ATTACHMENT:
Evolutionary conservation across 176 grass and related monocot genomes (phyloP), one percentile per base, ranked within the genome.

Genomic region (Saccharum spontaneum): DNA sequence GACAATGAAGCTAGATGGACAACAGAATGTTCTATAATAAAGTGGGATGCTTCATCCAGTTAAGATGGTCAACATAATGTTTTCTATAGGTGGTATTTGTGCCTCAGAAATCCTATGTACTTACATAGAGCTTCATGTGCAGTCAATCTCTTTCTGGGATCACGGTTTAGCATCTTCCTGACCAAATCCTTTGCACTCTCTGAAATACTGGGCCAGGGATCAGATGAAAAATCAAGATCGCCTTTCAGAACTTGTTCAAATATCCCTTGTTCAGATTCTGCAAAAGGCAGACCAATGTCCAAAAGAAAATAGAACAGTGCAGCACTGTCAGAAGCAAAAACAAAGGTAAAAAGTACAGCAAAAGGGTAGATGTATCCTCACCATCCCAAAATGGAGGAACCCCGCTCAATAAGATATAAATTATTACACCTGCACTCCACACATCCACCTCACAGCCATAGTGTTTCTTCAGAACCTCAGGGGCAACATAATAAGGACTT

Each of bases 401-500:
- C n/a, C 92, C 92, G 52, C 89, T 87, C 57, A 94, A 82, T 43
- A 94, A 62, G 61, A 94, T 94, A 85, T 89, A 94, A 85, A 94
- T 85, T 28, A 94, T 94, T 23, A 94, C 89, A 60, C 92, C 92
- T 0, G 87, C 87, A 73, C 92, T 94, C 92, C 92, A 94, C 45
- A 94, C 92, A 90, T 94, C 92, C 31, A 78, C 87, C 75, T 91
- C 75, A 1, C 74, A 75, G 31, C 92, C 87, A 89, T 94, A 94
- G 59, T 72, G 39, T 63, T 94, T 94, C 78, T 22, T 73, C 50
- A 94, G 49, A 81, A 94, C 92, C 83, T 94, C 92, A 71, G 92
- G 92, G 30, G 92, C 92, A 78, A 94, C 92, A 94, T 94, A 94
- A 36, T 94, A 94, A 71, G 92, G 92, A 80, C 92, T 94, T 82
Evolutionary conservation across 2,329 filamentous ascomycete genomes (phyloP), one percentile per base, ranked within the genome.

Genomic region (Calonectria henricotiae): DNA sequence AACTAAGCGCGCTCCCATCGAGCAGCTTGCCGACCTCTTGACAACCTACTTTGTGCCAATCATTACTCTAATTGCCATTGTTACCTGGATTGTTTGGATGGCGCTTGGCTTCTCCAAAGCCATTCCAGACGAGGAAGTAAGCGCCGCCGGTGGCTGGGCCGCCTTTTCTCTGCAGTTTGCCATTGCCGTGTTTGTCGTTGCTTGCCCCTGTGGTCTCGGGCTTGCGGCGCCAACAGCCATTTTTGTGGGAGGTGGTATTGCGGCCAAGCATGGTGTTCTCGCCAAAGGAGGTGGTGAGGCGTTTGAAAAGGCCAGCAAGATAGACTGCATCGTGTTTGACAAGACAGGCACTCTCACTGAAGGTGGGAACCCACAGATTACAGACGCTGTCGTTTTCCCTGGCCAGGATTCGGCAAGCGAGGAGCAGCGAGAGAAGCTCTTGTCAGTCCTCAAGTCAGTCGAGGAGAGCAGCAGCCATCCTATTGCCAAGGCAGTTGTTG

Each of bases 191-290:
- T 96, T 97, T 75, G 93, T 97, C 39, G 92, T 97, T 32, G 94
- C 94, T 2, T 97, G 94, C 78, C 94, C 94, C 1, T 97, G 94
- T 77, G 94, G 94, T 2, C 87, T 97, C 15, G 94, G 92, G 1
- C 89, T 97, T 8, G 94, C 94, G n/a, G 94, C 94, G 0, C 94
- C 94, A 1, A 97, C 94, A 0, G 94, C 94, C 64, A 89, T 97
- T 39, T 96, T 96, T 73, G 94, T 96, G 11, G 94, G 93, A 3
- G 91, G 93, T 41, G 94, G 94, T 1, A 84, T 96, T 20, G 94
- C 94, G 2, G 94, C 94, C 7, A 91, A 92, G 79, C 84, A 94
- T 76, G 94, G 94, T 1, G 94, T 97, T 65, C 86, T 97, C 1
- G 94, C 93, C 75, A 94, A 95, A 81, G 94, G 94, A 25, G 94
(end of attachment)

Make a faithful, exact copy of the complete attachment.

Evolutionary conservation across 176 grass and related monocot genomes (phyloP), one percentile per base, ranked within the genome.

Genomic region (Saccharum spontaneum): DNA sequence GACAATGAAGCTAGATGGACAACAGAATGTTCTATAATAAAGTGGGATGCTTCATCCAGTTAAGATGGTCAACATAATGTTTTCTATAGGTGGTATTTGTGCCTCAGAAATCCTATGTACTTACATAGAGCTTCATGTGCAGTCAATCTCTTTCTGGGATCACGGTTTAGCATCTTCCTGACCAAATCCTTTGCACTCTCTGAAATACTGGGCCAGGGATCAGATGAAAAATCAAGATCGCCTTTCAGAACTTGTTCAAATATCCCTTGTTCAGATTCTGCAAAAGGCAGACCAATGTCCAAAAGAAAATAGAACAGTGCAGCACTGTCAGAAGCAAAAACAAAGGTAAAAAGTACAGCAAAAGGGTAGATGTATCCTCACCATCCCAAAATGGAGGAACCCCGCTCAATAAGATATAAATTATTACACCTGCACTCCACACATCCACCTCACAGCCATAGTGTTTCTTCAGAACCTCAGGGGCAACATAATAAGGACTT

Each of bases 401-500:
- C n/a, C 92, C 92, G 52, C 89, T 87, C 57, A 94, A 82, T 43
- A 94, A 62, G 61, A 94, T 94, A 85, T 89, A 94, A 85, A 94
- T 85, T 28, A 94, T 94, T 23, A 94, C 89, A 60, C 92, C 92
- T 0, G 87, C 87, A 73, C 92, T 94, C 92, C 92, A 94, C 45
- A 94, C 92, A 90, T 94, C 92, C 31, A 78, C 87, C 75, T 91
- C 75, A 1, C 74, A 75, G 31, C 92, C 87, A 89, T 94, A 94
- G 59, T 72, G 39, T 63, T 94, T 94, C 78, T 22, T 73, C 50
- A 94, G 49, A 81, A 94, C 92, C 83, T 94, C 92, A 71, G 92
- G 92, G 30, G 92, C 92, A 78, A 94, C 92, A 94, T 94, A 94
- A 36, T 94, A 94, A 71, G 92, G 92, A 80, C 92, T 94, T 82
Evolutionary conservation across 2,329 filamentous ascomycete genomes (phyloP), one percentile per base, ranked within the genome.

Genomic region (Calonectria henricotiae): DNA sequence AACTAAGCGCGCTCCCATCGAGCAGCTTGCCGACCTCTTGACAACCTACTTTGTGCCAATCATTACTCTAATTGCCATTGTTACCTGGATTGTTTGGATGGCGCTTGGCTTCTCCAAAGCCATTCCAGACGAGGAAGTAAGCGCCGCCGGTGGCTGGGCCGCCTTTTCTCTGCAGTTTGCCATTGCCGTGTTTGTCGTTGCTTGCCCCTGTGGTCTCGGGCTTGCGGCGCCAACAGCCATTTTTGTGGGAGGTGGTATTGCGGCCAAGCATGGTGTTCTCGCCAAAGGAGGTGGTGAGGCGTTTGAAAAGGCCAGCAAGATAGACTGCATCGTGTTTGACAAGACAGGCACTCTCACTGAAGGTGGGAACCCACAGATTACAGACGCTGTCGTTTTCCCTGGCCAGGATTCGGCAAGCGAGGAGCAGCGAGAGAAGCTCTTGTCAGTCCTCAAGTCAGTCGAGGAGAGCAGCAGCCATCCTATTGCCAAGGCAGTTGTTG

Each of bases 191-290:
- T 96, T 97, T 75, G 93, T 97, C 39, G 92, T 97, T 32, G 94
- C 94, T 2, T 97, G 94, C 78, C 94, C 94, C 1, T 97, G 94
- T 77, G 94, G 94, T 2, C 87, T 97, C 15, G 94, G 92, G 1
- C 89, T 97, T 8, G 94, C 94, G n/a, G 94, C 94, G 0, C 94
- C 94, A 1, A 97, C 94, A 0, G 94, C 94, C 64, A 89, T 97
- T 39, T 96, T 96, T 73, G 94, T 96, G 11, G 94, G 93, A 3
- G 91, G 93, T 41, G 94, G 94, T 1, A 84, T 96, T 20, G 94
- C 94, G 2, G 94, C 94, C 7, A 91, A 92, G 79, C 84, A 94
- T 76, G 94, G 94, T 1, G 94, T 97, T 65, C 86, T 97, C 1
- G 94, C 93, C 75, A 94, A 95, A 81, G 94, G 94, A 25, G 94